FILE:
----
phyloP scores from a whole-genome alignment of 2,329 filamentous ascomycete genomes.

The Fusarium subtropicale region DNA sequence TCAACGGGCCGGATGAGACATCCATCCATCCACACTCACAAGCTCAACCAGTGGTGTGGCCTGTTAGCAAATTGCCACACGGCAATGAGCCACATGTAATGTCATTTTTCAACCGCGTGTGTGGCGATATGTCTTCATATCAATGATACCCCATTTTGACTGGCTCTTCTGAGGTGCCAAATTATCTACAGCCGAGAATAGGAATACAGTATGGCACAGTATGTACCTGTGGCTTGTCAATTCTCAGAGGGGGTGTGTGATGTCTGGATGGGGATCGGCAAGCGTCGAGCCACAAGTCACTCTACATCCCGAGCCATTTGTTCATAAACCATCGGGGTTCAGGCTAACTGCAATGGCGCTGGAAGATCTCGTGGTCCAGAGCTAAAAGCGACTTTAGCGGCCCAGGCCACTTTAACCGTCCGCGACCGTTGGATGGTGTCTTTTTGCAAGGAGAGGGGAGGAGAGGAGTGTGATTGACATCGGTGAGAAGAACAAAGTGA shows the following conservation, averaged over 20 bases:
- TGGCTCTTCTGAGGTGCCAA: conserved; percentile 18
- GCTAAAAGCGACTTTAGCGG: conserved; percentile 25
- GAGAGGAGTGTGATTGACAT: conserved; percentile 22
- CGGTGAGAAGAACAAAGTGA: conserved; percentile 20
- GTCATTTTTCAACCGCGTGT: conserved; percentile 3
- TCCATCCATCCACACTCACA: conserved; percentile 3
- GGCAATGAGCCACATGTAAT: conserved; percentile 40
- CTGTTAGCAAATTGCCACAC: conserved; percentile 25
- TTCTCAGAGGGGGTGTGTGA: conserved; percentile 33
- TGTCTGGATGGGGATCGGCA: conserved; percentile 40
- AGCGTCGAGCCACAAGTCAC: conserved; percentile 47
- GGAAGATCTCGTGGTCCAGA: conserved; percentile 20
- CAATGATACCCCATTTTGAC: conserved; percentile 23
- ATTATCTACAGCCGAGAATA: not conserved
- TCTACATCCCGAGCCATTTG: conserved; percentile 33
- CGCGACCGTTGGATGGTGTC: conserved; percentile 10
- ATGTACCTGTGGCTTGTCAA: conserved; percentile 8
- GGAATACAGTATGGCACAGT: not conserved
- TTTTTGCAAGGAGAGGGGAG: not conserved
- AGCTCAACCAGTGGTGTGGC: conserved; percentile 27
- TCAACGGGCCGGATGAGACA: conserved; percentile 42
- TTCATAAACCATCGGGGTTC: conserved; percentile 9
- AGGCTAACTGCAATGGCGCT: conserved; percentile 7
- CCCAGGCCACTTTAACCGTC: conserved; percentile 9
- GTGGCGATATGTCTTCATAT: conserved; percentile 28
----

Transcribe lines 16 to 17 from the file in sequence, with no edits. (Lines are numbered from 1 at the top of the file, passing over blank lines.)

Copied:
- ATTATCTACAGCCGAGAATA: not conserved
- TCTACATCCCGAGCCATTTG: conserved; percentile 33